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Perceived Mistreatment and Coping Strategies of African Americans and Caucasians with Cancer PowerPoint Presentation
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Perceived Mistreatment and Coping Strategies of African Americans and Caucasians with Cancer

Perceived Mistreatment and Coping Strategies of African Americans and Caucasians with Cancer

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Perceived Mistreatment and Coping Strategies of African Americans and Caucasians with Cancer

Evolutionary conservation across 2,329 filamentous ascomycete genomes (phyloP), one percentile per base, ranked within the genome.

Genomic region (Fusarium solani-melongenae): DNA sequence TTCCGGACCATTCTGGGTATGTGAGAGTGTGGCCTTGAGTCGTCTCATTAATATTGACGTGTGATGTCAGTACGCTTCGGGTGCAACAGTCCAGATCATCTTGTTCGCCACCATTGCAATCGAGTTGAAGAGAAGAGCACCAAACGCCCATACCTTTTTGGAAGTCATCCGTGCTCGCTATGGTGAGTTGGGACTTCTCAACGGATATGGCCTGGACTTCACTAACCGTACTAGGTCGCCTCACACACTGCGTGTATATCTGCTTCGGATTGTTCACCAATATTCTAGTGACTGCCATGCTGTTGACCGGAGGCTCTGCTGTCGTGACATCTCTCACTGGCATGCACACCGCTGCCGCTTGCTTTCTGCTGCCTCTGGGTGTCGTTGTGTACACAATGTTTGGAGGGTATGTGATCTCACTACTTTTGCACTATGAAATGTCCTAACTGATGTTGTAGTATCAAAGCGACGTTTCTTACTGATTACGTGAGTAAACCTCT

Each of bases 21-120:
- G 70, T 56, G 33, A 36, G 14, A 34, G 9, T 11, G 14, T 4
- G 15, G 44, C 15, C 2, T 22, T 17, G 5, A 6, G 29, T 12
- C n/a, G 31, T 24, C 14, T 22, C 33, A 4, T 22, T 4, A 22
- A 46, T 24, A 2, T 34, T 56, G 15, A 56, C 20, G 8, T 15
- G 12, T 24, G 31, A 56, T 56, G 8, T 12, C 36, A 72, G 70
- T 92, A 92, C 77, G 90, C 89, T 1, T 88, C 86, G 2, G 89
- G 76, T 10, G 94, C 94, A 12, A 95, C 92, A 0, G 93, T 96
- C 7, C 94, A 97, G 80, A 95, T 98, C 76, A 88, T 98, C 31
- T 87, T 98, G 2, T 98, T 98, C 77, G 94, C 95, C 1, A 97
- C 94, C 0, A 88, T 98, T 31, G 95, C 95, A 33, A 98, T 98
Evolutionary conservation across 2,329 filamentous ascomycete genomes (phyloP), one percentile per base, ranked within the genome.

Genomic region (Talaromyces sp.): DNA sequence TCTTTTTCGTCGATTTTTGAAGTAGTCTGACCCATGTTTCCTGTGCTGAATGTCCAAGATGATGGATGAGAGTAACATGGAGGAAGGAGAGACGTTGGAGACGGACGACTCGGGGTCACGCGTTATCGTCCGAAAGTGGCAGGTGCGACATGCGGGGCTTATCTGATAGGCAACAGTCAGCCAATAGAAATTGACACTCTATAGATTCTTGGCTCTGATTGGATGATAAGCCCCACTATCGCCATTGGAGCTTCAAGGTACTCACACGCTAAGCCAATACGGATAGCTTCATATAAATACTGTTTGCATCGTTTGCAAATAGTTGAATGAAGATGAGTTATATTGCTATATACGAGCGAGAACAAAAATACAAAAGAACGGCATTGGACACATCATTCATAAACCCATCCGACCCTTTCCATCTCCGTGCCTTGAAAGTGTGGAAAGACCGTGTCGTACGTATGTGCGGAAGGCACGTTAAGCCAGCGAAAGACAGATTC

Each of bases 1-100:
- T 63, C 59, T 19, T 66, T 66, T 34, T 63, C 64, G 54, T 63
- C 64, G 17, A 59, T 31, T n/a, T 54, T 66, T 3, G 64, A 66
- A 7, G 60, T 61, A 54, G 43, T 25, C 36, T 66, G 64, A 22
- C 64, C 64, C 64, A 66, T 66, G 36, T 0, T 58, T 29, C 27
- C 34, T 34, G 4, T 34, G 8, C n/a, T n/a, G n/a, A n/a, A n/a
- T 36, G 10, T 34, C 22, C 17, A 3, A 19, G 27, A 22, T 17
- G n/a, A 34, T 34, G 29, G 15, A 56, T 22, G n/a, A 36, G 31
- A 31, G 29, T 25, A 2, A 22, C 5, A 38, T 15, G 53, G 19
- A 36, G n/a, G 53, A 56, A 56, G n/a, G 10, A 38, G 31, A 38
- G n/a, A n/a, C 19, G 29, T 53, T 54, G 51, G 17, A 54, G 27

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  1. Perceived Mistreatment and Coping Strategies of African Americans and Caucasians with Cancer Lauren Smith1, Thomas V. Merluzzi1, Errol J. Philip2 1University of Notre Dame 2Memorial Sloan Kettering Cancer Center • Background • African Americans experience worse cancer outcomes than Caucasians1. • Discrimination, or mistreatment, has been proposed as a cause of these racial disparities in health and quality-of-life, and there is some support for this hypothesis2-5. • However, little is known about the mechanisms underlying this discrimination → quality-of-life process. • Purpose • In this study, we hypothesize that coping strategies mediate the relationship between mistreatment and quality-of-life. • In particular, we theorize that Social Constraint(i.e., pressure from others that discourages an individual from pursuing certain coping strategies) differentially affects African Americans and Caucasians. • Different coping strategies are likely to be used depending on the level of social constraint: • Testing of Mediation Models • Using a path model in Mplus, mediation models were tested separately for African Americans and Caucasians. • For Caucasians, agenticcoping (B = -.48; CI .18-.81) and disengagement coping (B = -.39; CI .13-.83) were significant mediators. For African Americans, only disengagement coping was a significant mediator (B = -.20; CI .07-.43). • Final mediation model for CAs (above) and AAs (below). • Path coefficients with an * are significantly different from zero. Bold arrows denote mediation and direct effects which are significant. Covariates used in the model (age, physical impairment, sex, and income) are not shown. • Conclusions & Future Directions • Mistreatment appears to have a potent effect on QOL for African Americans because mistreatment is attributed to race and their options for coping are often limited to disengagement. • Caucasians have agentic coping strategies available to them in response to mistreatment, and these strategies are conducive to better QOL. • It is intriguing that only the more “extreme” coping strategies were significant mediators. • Future research will require refinement of measures of mistreatment and, in particular, social constraint, which wasn’t directly measured in our study. • Grant Support • NCI-CA94914, Merluzzi; NIMH-F31MH086977, Philip Agentic Emotion-Focused Active Disengagement Low Social Constraint High Social Constraint Hypothesis Coping strategies will mediate the relationship between perceived mistreatment and quality of life for cancer survivors, and this mediation model will differ for African Americans and Caucasians. For African Americans, only disengagement and emotion-focused coping strategies will be mediators, while for Caucasians, all four strategies of interest will be mediators. • Method • 335 cancer survivors participated in the survey via mail • Measures • Perceived Mistreatment: Interpersonal Maltreatment Scale3- measures frequency of mistreatment and participants’ attributions for the reason they are mistreated (e.g., race, sex) • Quality of Life: Functional Assessment of Cancer Therapy Scale8 and The Satisfaction With Life Scale9 – measures of life satisfaction and well-being, combined to a composite QOL variable • Physical Debilitation: Sickness Impact Profile10 – measures physical impact of illness; was used as a control variable • Coping Strategies: • Agentic: Cancer Behavior Inventory6- measures self-efficacy for coping • Active, Emotion-Focused, and Disengagement Coping: Subscales of COPE Scale7 combined to create the 3 coping strategies of interest • Initial Results • African Americans reported more mistreatment overall and more racial mistreatment than did Caucasians (t(333) = 5.21, p < .001; t(325) = 11.11, p < .001). • References • American Cancer Society. Cancer facts & figures for African Americans, 2011-2012. • Brondolo E, Love EE, Pencille M, Schoenthaler A, Ogedegbe G. Racism and hypertension: a review of the empirical evidence and implications for clinical practice. Am  J  Hypertens. 2011. • Guyll M, Matthews KA, Bromberger JT. Discrimination and unfair treatment: relationship to cardiovascular reactivity among African American and European American women. Health Psychol. 2001;20(5):315. • Lewis TT, Everson-Rose SA, Powell LH, et al. Chronic exposure to everyday discrimination and coronary artery calcification in African-American women: the SWAN heart study. Psychosom Med. 2006;68:362. • MandelblattJS, Edge SB, Meropol NJ, et al. Predictors of long-term outcomes in older breast cancer survivors: perceptions versus patterns of care. J  ClinOncol. 2003;21(5):855. • Merluzzi TV, Nairn RC, Hedge K, Sanchez MA, Dunn L. Self-efficacy for coping with cancer: revision of the cancer behavior inventory (version 2.0). Psycho-Oncol. 2001;10:206. • Carver CS. You want to measure coping but your protocol's too long: consider the brief COPE. Int J Behav Med. 1997;4(1):92. • CellaDF, Tulsky DS, Gray G, et al. The functional assessment of cancer therapy scale: development and validation of the general measure. J  ClinOncol. 1993;11:570. • Diener E, Emmons RA, Larsen RJ, Griffin S. The satisfaction with life scale. J Pers Assess. 1985;49:71. • Karoly P, ed. Measurement Strategies in Health Psychology. New York: John Wiley & Sons; 1985. Laboratory for Psycho-Oncology, University of Notre Dame